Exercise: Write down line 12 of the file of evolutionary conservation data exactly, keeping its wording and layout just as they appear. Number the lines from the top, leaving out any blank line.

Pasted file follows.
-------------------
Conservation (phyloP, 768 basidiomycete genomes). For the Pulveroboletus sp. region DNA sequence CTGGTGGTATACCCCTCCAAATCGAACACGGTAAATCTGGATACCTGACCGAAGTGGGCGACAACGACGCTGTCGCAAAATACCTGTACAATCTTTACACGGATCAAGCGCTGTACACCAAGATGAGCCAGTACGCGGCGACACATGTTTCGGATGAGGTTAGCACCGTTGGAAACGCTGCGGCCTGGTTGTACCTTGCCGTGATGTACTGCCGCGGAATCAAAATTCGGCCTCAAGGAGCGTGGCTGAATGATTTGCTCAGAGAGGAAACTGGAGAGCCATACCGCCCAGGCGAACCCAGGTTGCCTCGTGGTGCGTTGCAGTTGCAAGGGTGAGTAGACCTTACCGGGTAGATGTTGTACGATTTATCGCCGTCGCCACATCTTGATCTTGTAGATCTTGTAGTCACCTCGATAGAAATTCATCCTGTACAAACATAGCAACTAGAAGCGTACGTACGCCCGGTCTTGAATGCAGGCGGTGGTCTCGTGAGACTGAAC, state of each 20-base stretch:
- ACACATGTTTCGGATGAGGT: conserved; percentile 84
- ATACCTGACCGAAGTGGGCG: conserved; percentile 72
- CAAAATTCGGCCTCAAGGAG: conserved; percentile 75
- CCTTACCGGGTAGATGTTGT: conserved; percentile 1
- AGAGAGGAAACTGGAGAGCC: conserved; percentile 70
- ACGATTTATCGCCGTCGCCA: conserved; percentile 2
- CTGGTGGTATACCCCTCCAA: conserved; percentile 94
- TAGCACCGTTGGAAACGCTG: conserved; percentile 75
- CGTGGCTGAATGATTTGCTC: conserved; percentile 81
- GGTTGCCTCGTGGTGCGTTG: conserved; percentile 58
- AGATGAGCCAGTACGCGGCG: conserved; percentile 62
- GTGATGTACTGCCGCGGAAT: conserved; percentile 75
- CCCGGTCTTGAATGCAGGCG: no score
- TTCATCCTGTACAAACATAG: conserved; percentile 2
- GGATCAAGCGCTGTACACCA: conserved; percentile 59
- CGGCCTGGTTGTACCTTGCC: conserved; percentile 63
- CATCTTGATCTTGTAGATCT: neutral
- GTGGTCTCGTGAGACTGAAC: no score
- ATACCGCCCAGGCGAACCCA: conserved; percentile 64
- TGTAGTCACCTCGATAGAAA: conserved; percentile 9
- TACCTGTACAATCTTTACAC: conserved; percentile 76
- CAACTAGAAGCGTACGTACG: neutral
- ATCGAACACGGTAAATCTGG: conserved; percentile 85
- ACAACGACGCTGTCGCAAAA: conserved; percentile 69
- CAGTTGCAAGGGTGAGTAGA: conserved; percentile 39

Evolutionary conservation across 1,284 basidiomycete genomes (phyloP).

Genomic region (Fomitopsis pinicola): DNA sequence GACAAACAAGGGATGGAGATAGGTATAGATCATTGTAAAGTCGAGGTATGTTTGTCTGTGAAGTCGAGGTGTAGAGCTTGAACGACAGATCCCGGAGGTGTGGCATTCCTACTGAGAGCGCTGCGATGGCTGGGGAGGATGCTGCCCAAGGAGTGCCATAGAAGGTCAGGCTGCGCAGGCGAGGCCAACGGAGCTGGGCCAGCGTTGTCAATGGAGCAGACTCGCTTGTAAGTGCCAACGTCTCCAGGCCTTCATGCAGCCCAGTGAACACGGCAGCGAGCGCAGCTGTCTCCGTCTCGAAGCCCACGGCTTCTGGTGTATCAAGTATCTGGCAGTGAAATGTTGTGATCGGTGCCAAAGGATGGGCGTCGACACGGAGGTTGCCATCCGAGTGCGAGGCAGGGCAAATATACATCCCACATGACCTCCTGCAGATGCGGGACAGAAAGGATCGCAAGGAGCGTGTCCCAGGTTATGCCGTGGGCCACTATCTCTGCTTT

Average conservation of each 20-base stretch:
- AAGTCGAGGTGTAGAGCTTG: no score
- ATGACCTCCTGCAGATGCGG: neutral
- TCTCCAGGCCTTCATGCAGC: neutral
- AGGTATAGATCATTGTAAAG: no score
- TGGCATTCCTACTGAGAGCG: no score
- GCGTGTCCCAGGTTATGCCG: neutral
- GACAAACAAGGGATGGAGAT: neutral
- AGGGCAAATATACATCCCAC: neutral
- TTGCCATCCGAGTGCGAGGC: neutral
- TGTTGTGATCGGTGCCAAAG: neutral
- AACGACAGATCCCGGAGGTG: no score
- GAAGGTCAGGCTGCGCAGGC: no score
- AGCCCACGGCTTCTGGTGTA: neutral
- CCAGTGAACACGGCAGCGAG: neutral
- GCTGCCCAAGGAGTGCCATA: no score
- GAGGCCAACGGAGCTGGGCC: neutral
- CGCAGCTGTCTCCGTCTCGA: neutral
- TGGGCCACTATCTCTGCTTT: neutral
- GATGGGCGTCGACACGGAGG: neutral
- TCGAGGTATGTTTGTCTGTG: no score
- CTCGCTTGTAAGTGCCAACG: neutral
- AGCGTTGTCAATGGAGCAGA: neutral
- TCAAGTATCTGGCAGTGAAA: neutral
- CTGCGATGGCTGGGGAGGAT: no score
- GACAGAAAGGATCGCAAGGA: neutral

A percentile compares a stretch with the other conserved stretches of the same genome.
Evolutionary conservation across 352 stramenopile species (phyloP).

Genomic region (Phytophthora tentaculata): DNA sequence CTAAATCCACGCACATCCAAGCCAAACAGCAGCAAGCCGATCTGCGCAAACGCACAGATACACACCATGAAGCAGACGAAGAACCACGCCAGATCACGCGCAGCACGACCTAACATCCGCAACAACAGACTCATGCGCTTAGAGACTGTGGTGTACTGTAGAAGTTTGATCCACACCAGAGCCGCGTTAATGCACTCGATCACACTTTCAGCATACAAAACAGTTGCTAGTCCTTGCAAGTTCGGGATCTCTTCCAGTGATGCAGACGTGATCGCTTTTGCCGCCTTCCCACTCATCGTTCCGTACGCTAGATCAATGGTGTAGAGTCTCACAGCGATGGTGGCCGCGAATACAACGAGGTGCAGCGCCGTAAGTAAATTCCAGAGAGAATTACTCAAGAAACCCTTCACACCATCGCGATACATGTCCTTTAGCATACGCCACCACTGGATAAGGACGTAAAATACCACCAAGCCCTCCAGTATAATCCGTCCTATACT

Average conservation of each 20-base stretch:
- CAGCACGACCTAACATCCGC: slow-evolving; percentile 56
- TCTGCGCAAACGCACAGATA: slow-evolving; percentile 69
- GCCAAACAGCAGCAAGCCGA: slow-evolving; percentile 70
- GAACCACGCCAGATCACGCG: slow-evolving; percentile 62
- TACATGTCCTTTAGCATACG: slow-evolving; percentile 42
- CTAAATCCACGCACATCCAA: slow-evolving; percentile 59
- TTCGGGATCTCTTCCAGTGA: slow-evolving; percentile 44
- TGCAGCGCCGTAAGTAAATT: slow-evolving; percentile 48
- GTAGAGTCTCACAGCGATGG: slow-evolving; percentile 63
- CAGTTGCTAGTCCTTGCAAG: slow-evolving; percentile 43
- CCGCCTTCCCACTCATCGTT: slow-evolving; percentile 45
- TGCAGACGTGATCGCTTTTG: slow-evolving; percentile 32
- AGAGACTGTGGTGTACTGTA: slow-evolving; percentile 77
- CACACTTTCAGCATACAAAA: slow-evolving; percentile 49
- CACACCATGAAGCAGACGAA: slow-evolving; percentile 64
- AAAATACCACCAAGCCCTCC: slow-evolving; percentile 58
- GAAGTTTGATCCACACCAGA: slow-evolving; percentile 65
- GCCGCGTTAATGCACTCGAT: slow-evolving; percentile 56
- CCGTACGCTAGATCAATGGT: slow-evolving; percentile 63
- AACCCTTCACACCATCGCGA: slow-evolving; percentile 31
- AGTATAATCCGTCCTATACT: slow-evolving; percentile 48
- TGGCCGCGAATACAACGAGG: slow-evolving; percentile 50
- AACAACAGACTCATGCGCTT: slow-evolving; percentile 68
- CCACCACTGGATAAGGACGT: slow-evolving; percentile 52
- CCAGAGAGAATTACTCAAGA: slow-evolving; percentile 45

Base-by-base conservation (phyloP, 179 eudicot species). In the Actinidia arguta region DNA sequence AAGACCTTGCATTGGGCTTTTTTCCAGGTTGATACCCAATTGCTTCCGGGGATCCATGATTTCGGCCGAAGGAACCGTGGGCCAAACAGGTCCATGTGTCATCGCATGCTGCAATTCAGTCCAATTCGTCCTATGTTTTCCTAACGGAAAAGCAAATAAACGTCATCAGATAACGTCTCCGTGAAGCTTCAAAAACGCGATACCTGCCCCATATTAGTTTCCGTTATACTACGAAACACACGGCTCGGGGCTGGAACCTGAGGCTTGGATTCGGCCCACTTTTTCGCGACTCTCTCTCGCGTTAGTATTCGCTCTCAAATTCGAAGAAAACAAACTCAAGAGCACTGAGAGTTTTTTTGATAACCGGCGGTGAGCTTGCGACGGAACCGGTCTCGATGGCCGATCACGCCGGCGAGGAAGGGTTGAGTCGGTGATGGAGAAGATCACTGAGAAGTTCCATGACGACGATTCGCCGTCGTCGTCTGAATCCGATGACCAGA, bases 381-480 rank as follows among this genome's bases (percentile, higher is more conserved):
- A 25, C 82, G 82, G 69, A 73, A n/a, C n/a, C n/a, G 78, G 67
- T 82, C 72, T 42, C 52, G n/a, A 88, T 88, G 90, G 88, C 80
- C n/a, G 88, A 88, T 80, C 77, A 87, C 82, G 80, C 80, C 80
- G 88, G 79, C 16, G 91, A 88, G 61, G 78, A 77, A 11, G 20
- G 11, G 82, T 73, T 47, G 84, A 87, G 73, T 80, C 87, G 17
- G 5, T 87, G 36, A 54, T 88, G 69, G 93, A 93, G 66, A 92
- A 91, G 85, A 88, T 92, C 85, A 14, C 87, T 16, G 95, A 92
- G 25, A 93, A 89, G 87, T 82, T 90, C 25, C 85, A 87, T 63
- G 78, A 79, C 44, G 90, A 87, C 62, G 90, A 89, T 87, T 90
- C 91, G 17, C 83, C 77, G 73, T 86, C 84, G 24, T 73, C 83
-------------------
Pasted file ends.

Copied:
- AGATGAGCCAGTACGCGGCG: conserved; percentile 62